Your corners are finished.
Flying Geese Units (FGU)
Increase your stitch length to 15-18 stitches/inch. Use an open toe applique foot for the best view of your needle.
Cut out the four pattern units. Don't bother being neat—a rough cut just past the outside dashed lines will do.
Position the back side of #1 to the unprinted side of the pattern using the dashed guidelines for quick and easy positioning. A dot of Elmer's Washable glue stick does a great job holding this patch in place.
With RST, align the long edge of a #2 with #1. Stitch starting before and ending after the line. No need to backstitch. Future stitching crosses and secures these stitches.
Press. Repeat for the second #2.
To establish the next seamline, lay the unit paper side up on your mat. Position your ruler so its edge matches the stitching between #3 and the rest of the block (black arrow).
Crease the paper along the ruler and fold it back on itself.
Reposition the ruler so the 1/4" mark lines up with the folded edge (black arrow). Cut off the excess fabric with your cutter.
With RST align the edges of a #3 with the cut edge. For accurate positioning, the point of #3 patch (bottom arrow) should be directly below the backwards #3 point on the pattern.
Stitch on the line, starting and stopping past the dashed lines.
Press. Add the #4 patches.
For our 6" finished Aunt Sukey's Choice quilt block, trim all four to 2-1/2"x2-1/2".
Return to your normal piecing stitch length. Install your quarter inch foot.
Arrange the units into rows. For the Aunt Sukey's Choice quilt block the geese all point out. Bottom corners are a mirror image to the top corners.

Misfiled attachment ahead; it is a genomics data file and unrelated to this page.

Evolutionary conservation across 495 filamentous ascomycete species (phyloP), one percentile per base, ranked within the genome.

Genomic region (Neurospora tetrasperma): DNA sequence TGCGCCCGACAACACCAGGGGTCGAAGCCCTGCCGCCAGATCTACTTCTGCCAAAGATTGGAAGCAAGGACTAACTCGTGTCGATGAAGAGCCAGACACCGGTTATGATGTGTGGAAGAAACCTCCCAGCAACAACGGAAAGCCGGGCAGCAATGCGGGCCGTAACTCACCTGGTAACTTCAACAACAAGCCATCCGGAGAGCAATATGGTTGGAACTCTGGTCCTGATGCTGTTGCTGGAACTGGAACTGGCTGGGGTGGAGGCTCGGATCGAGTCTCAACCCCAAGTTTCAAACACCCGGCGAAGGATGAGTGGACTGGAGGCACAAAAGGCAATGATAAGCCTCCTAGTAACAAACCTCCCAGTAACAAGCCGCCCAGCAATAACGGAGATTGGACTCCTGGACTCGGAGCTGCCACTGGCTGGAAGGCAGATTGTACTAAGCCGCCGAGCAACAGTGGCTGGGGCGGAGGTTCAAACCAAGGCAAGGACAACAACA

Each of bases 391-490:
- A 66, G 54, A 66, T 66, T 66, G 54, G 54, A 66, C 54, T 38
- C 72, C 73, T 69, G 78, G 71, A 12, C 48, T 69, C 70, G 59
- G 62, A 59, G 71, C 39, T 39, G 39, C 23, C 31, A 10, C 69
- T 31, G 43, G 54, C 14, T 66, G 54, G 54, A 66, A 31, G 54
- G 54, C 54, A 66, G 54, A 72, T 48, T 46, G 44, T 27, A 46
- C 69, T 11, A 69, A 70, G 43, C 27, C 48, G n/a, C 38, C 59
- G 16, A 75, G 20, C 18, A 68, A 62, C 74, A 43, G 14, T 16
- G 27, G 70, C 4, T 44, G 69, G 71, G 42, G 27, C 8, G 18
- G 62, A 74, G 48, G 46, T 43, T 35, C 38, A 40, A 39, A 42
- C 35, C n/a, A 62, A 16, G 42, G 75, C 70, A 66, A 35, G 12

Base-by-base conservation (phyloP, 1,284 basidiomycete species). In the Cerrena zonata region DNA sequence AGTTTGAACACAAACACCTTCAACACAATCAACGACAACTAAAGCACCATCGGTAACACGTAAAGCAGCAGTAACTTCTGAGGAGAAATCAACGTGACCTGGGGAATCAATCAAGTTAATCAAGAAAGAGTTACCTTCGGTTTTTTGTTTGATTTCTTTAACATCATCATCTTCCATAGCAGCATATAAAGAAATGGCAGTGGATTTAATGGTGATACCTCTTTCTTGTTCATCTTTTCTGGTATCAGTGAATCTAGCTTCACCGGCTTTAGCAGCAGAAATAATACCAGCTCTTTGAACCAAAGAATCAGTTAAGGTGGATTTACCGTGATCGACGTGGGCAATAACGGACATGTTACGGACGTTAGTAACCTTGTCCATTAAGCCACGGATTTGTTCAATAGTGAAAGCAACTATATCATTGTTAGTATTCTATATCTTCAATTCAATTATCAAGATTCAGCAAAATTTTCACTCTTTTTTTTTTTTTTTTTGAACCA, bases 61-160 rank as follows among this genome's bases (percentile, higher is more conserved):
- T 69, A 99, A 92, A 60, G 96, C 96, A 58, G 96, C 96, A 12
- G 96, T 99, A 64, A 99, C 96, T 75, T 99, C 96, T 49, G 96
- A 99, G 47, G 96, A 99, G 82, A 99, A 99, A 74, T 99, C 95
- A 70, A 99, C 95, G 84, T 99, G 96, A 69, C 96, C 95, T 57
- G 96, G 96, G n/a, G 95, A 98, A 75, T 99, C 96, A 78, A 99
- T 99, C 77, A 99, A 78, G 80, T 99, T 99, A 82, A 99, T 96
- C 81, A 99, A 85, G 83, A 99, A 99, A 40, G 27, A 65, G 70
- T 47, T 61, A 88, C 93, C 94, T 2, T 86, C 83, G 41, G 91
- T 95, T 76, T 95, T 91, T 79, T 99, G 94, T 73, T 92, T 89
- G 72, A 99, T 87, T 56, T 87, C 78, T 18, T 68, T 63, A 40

Stitch the rows together. Press, SA away from the FGUs.
Stitch the rows together. After one final press, your Aunt Sukey's Choice is finished!
Aunt Sukey doesn't get to have all fun!
You can have your choice of ALL the free quilt block patterns in our collection. Just...
These are my go-to resources for quilt block ideas.
Can you tell?
It's in color.
It's got a ton of blocks.
What's not to love?
Next on my 'must-have' list is Barbara Brackman's Encyclopedia of Pieced Quilt Patterns.
Unlike the Maggie Malone book, the blocks in this volume are hand-drawn and in black and white—no color—personally, I prefer colored drawings to work with.
This book is no longer in print. If you can come by a copy expect it to be wickedly expensive.
BlockBase is the computerized version of the Encyclopedia.
It can be used with Electric Quilt and is a Windows based program.
Finally there's The Quilter's Album of Patchwork Patterns by Jinny Beyer.
Lots of detail and in color, it is a beautiful volume. That said, I check it out of my local library on a regular basis instead of purchasing it—can you see the library sticker on it's spine. Yep, it's from the Plainfield Public Library.
Simply because I own the previous three references and find this the least user-friendly of the group.
And it does make a fabulous coffee table book!